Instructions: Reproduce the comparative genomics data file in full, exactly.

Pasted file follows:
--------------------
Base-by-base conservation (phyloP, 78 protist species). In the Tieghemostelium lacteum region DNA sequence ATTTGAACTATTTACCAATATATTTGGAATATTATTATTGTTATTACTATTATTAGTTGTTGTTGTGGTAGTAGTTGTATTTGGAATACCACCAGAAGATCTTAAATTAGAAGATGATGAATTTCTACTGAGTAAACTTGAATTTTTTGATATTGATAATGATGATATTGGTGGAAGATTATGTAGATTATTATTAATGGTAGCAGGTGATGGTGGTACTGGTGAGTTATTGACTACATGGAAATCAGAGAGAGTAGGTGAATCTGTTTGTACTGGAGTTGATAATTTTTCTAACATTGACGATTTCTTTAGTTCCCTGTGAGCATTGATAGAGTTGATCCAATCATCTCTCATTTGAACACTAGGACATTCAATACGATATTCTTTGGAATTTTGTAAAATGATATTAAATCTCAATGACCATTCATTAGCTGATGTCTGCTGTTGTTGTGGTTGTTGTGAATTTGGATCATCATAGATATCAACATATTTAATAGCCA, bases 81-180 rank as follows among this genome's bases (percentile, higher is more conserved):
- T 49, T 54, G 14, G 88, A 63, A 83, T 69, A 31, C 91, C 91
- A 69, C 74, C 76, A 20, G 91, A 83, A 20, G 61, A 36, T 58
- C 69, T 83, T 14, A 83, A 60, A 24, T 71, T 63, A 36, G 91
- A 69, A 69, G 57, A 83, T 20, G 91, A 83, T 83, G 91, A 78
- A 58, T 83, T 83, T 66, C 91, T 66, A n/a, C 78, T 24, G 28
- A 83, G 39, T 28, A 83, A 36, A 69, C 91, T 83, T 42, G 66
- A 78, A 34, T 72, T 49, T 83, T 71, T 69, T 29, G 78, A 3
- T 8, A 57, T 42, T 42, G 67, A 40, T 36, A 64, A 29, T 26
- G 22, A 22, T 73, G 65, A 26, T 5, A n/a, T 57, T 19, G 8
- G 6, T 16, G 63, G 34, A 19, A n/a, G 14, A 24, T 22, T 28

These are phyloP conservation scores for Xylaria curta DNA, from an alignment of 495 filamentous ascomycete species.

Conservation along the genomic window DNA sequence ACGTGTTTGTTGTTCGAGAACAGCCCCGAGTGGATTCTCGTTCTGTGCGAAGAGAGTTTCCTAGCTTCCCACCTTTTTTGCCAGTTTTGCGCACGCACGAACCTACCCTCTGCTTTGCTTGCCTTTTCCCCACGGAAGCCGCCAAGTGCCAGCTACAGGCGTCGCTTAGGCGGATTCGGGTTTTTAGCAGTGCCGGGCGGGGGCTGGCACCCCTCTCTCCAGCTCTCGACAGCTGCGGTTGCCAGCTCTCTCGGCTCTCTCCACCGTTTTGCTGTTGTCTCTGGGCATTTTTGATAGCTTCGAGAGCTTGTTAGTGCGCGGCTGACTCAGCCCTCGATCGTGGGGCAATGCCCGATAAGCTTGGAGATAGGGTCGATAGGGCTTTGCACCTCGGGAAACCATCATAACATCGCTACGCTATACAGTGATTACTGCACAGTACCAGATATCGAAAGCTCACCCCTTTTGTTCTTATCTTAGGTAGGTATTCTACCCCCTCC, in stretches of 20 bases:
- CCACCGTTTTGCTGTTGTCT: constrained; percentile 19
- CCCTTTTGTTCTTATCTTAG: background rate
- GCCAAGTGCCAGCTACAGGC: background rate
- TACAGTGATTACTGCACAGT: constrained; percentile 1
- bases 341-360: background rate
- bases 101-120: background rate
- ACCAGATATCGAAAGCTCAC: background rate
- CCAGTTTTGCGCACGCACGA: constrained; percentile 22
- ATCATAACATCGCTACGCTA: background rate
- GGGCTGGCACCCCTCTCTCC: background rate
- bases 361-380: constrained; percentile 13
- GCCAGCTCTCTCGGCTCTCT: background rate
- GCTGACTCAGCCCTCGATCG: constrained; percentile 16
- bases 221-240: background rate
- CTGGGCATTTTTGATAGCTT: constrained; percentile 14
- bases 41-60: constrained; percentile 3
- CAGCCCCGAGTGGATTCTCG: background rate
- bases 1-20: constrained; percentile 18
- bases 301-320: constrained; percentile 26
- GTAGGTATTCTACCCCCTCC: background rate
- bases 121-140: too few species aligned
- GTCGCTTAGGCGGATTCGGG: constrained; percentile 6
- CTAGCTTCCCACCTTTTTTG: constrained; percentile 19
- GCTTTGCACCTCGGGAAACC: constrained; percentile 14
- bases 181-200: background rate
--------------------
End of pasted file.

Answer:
Base-by-base conservation (phyloP, 78 protist species). In the Tieghemostelium lacteum region DNA sequence ATTTGAACTATTTACCAATATATTTGGAATATTATTATTGTTATTACTATTATTAGTTGTTGTTGTGGTAGTAGTTGTATTTGGAATACCACCAGAAGATCTTAAATTAGAAGATGATGAATTTCTACTGAGTAAACTTGAATTTTTTGATATTGATAATGATGATATTGGTGGAAGATTATGTAGATTATTATTAATGGTAGCAGGTGATGGTGGTACTGGTGAGTTATTGACTACATGGAAATCAGAGAGAGTAGGTGAATCTGTTTGTACTGGAGTTGATAATTTTTCTAACATTGACGATTTCTTTAGTTCCCTGTGAGCATTGATAGAGTTGATCCAATCATCTCTCATTTGAACACTAGGACATTCAATACGATATTCTTTGGAATTTTGTAAAATGATATTAAATCTCAATGACCATTCATTAGCTGATGTCTGCTGTTGTTGTGGTTGTTGTGAATTTGGATCATCATAGATATCAACATATTTAATAGCCA, bases 81-180 rank as follows among this genome's bases (percentile, higher is more conserved):
- T 49, T 54, G 14, G 88, A 63, A 83, T 69, A 31, C 91, C 91
- A 69, C 74, C 76, A 20, G 91, A 83, A 20, G 61, A 36, T 58
- C 69, T 83, T 14, A 83, A 60, A 24, T 71, T 63, A 36, G 91
- A 69, A 69, G 57, A 83, T 20, G 91, A 83, T 83, G 91, A 78
- A 58, T 83, T 83, T 66, C 91, T 66, A n/a, C 78, T 24, G 28
- A 83, G 39, T 28, A 83, A 36, A 69, C 91, T 83, T 42, G 66
- A 78, A 34, T 72, T 49, T 83, T 71, T 69, T 29, G 78, A 3
- T 8, A 57, T 42, T 42, G 67, A 40, T 36, A 64, A 29, T 26
- G 22, A 22, T 73, G 65, A 26, T 5, A n/a, T 57, T 19, G 8
- G 6, T 16, G 63, G 34, A 19, A n/a, G 14, A 24, T 22, T 28

These are phyloP conservation scores for Xylaria curta DNA, from an alignment of 495 filamentous ascomycete species.

Conservation along the genomic window DNA sequence ACGTGTTTGTTGTTCGAGAACAGCCCCGAGTGGATTCTCGTTCTGTGCGAAGAGAGTTTCCTAGCTTCCCACCTTTTTTGCCAGTTTTGCGCACGCACGAACCTACCCTCTGCTTTGCTTGCCTTTTCCCCACGGAAGCCGCCAAGTGCCAGCTACAGGCGTCGCTTAGGCGGATTCGGGTTTTTAGCAGTGCCGGGCGGGGGCTGGCACCCCTCTCTCCAGCTCTCGACAGCTGCGGTTGCCAGCTCTCTCGGCTCTCTCCACCGTTTTGCTGTTGTCTCTGGGCATTTTTGATAGCTTCGAGAGCTTGTTAGTGCGCGGCTGACTCAGCCCTCGATCGTGGGGCAATGCCCGATAAGCTTGGAGATAGGGTCGATAGGGCTTTGCACCTCGGGAAACCATCATAACATCGCTACGCTATACAGTGATTACTGCACAGTACCAGATATCGAAAGCTCACCCCTTTTGTTCTTATCTTAGGTAGGTATTCTACCCCCTCC, in stretches of 20 bases:
- CCACCGTTTTGCTGTTGTCT: constrained; percentile 19
- CCCTTTTGTTCTTATCTTAG: background rate
- GCCAAGTGCCAGCTACAGGC: background rate
- TACAGTGATTACTGCACAGT: constrained; percentile 1
- bases 341-360: background rate
- bases 101-120: background rate
- ACCAGATATCGAAAGCTCAC: background rate
- CCAGTTTTGCGCACGCACGA: constrained; percentile 22
- ATCATAACATCGCTACGCTA: background rate
- GGGCTGGCACCCCTCTCTCC: background rate
- bases 361-380: constrained; percentile 13
- GCCAGCTCTCTCGGCTCTCT: background rate
- GCTGACTCAGCCCTCGATCG: constrained; percentile 16
- bases 221-240: background rate
- CTGGGCATTTTTGATAGCTT: constrained; percentile 14
- bases 41-60: constrained; percentile 3
- CAGCCCCGAGTGGATTCTCG: background rate
- bases 1-20: constrained; percentile 18
- bases 301-320: constrained; percentile 26
- GTAGGTATTCTACCCCCTCC: background rate
- bases 121-140: too few species aligned
- GTCGCTTAGGCGGATTCGGG: constrained; percentile 6
- CTAGCTTCCCACCTTTTTTG: constrained; percentile 19
- GCTTTGCACCTCGGGAAACC: constrained; percentile 14
- bases 181-200: background rate